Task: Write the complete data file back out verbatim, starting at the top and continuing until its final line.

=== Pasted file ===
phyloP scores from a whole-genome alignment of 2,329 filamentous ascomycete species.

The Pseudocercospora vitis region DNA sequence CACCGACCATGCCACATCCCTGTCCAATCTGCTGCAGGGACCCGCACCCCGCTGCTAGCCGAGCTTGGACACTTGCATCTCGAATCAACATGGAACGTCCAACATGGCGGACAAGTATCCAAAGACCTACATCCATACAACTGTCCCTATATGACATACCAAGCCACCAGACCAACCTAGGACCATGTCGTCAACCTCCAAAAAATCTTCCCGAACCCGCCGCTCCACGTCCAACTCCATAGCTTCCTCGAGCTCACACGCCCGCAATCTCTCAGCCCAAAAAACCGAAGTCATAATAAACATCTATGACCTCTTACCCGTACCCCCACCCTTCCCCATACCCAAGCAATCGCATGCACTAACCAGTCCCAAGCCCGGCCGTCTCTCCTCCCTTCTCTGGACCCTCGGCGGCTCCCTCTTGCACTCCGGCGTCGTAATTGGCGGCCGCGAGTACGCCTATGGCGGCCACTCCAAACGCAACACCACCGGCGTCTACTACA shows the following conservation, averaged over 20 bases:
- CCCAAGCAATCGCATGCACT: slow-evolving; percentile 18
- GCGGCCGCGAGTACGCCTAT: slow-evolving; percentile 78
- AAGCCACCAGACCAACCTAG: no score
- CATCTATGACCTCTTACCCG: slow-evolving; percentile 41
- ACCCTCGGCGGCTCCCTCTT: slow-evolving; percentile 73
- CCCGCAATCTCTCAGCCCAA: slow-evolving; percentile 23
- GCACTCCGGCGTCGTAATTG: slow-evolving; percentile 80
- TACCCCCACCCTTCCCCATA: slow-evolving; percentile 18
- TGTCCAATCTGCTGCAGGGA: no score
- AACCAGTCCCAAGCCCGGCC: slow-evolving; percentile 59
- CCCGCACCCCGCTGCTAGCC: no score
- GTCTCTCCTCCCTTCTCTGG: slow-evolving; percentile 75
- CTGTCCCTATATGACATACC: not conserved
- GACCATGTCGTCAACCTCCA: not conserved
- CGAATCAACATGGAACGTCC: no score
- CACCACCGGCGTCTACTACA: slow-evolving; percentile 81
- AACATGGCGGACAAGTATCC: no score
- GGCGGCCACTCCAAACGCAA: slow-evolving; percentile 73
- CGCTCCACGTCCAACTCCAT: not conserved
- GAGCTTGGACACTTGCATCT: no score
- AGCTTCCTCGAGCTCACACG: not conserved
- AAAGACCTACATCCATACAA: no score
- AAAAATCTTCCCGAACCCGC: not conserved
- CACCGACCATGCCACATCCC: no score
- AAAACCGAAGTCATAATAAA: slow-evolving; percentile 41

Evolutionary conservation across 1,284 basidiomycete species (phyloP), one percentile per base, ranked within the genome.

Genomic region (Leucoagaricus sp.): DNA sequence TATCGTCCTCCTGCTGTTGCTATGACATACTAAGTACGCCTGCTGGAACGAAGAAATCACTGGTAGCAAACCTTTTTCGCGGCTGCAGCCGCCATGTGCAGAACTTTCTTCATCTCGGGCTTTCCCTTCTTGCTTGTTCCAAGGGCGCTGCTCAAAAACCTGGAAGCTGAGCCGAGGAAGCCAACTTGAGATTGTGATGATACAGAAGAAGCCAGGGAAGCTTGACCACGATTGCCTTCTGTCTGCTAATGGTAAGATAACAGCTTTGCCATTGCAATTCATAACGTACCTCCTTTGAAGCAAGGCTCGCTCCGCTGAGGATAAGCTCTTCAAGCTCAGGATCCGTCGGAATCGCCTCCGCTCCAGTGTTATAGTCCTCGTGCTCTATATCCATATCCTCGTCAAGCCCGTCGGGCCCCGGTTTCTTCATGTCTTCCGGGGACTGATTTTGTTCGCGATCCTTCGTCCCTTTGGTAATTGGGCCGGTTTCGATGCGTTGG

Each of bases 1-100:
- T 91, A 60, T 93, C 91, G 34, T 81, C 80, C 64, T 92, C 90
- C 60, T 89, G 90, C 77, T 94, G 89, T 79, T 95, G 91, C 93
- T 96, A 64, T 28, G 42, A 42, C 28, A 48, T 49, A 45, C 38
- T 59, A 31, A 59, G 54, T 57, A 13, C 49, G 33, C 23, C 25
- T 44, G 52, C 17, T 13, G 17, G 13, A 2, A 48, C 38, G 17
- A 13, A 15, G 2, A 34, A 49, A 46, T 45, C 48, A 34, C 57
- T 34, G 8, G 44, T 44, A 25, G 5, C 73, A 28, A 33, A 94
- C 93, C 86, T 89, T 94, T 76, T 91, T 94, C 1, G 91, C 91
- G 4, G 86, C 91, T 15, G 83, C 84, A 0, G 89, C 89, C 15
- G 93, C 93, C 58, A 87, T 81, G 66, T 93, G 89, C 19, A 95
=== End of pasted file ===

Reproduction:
phyloP scores from a whole-genome alignment of 2,329 filamentous ascomycete species.

The Pseudocercospora vitis region DNA sequence CACCGACCATGCCACATCCCTGTCCAATCTGCTGCAGGGACCCGCACCCCGCTGCTAGCCGAGCTTGGACACTTGCATCTCGAATCAACATGGAACGTCCAACATGGCGGACAAGTATCCAAAGACCTACATCCATACAACTGTCCCTATATGACATACCAAGCCACCAGACCAACCTAGGACCATGTCGTCAACCTCCAAAAAATCTTCCCGAACCCGCCGCTCCACGTCCAACTCCATAGCTTCCTCGAGCTCACACGCCCGCAATCTCTCAGCCCAAAAAACCGAAGTCATAATAAACATCTATGACCTCTTACCCGTACCCCCACCCTTCCCCATACCCAAGCAATCGCATGCACTAACCAGTCCCAAGCCCGGCCGTCTCTCCTCCCTTCTCTGGACCCTCGGCGGCTCCCTCTTGCACTCCGGCGTCGTAATTGGCGGCCGCGAGTACGCCTATGGCGGCCACTCCAAACGCAACACCACCGGCGTCTACTACA shows the following conservation, averaged over 20 bases:
- CCCAAGCAATCGCATGCACT: slow-evolving; percentile 18
- GCGGCCGCGAGTACGCCTAT: slow-evolving; percentile 78
- AAGCCACCAGACCAACCTAG: no score
- CATCTATGACCTCTTACCCG: slow-evolving; percentile 41
- ACCCTCGGCGGCTCCCTCTT: slow-evolving; percentile 73
- CCCGCAATCTCTCAGCCCAA: slow-evolving; percentile 23
- GCACTCCGGCGTCGTAATTG: slow-evolving; percentile 80
- TACCCCCACCCTTCCCCATA: slow-evolving; percentile 18
- TGTCCAATCTGCTGCAGGGA: no score
- AACCAGTCCCAAGCCCGGCC: slow-evolving; percentile 59
- CCCGCACCCCGCTGCTAGCC: no score
- GTCTCTCCTCCCTTCTCTGG: slow-evolving; percentile 75
- CTGTCCCTATATGACATACC: not conserved
- GACCATGTCGTCAACCTCCA: not conserved
- CGAATCAACATGGAACGTCC: no score
- CACCACCGGCGTCTACTACA: slow-evolving; percentile 81
- AACATGGCGGACAAGTATCC: no score
- GGCGGCCACTCCAAACGCAA: slow-evolving; percentile 73
- CGCTCCACGTCCAACTCCAT: not conserved
- GAGCTTGGACACTTGCATCT: no score
- AGCTTCCTCGAGCTCACACG: not conserved
- AAAGACCTACATCCATACAA: no score
- AAAAATCTTCCCGAACCCGC: not conserved
- CACCGACCATGCCACATCCC: no score
- AAAACCGAAGTCATAATAAA: slow-evolving; percentile 41

Evolutionary conservation across 1,284 basidiomycete species (phyloP), one percentile per base, ranked within the genome.

Genomic region (Leucoagaricus sp.): DNA sequence TATCGTCCTCCTGCTGTTGCTATGACATACTAAGTACGCCTGCTGGAACGAAGAAATCACTGGTAGCAAACCTTTTTCGCGGCTGCAGCCGCCATGTGCAGAACTTTCTTCATCTCGGGCTTTCCCTTCTTGCTTGTTCCAAGGGCGCTGCTCAAAAACCTGGAAGCTGAGCCGAGGAAGCCAACTTGAGATTGTGATGATACAGAAGAAGCCAGGGAAGCTTGACCACGATTGCCTTCTGTCTGCTAATGGTAAGATAACAGCTTTGCCATTGCAATTCATAACGTACCTCCTTTGAAGCAAGGCTCGCTCCGCTGAGGATAAGCTCTTCAAGCTCAGGATCCGTCGGAATCGCCTCCGCTCCAGTGTTATAGTCCTCGTGCTCTATATCCATATCCTCGTCAAGCCCGTCGGGCCCCGGTTTCTTCATGTCTTCCGGGGACTGATTTTGTTCGCGATCCTTCGTCCCTTTGGTAATTGGGCCGGTTTCGATGCGTTGG

Each of bases 1-100:
- T 91, A 60, T 93, C 91, G 34, T 81, C 80, C 64, T 92, C 90
- C 60, T 89, G 90, C 77, T 94, G 89, T 79, T 95, G 91, C 93
- T 96, A 64, T 28, G 42, A 42, C 28, A 48, T 49, A 45, C 38
- T 59, A 31, A 59, G 54, T 57, A 13, C 49, G 33, C 23, C 25
- T 44, G 52, C 17, T 13, G 17, G 13, A 2, A 48, C 38, G 17
- A 13, A 15, G 2, A 34, A 49, A 46, T 45, C 48, A 34, C 57
- T 34, G 8, G 44, T 44, A 25, G 5, C 73, A 28, A 33, A 94
- C 93, C 86, T 89, T 94, T 76, T 91, T 94, C 1, G 91, C 91
- G 4, G 86, C 91, T 15, G 83, C 84, A 0, G 89, C 89, C 15
- G 93, C 93, C 58, A 87, T 81, G 66, T 93, G 89, C 19, A 95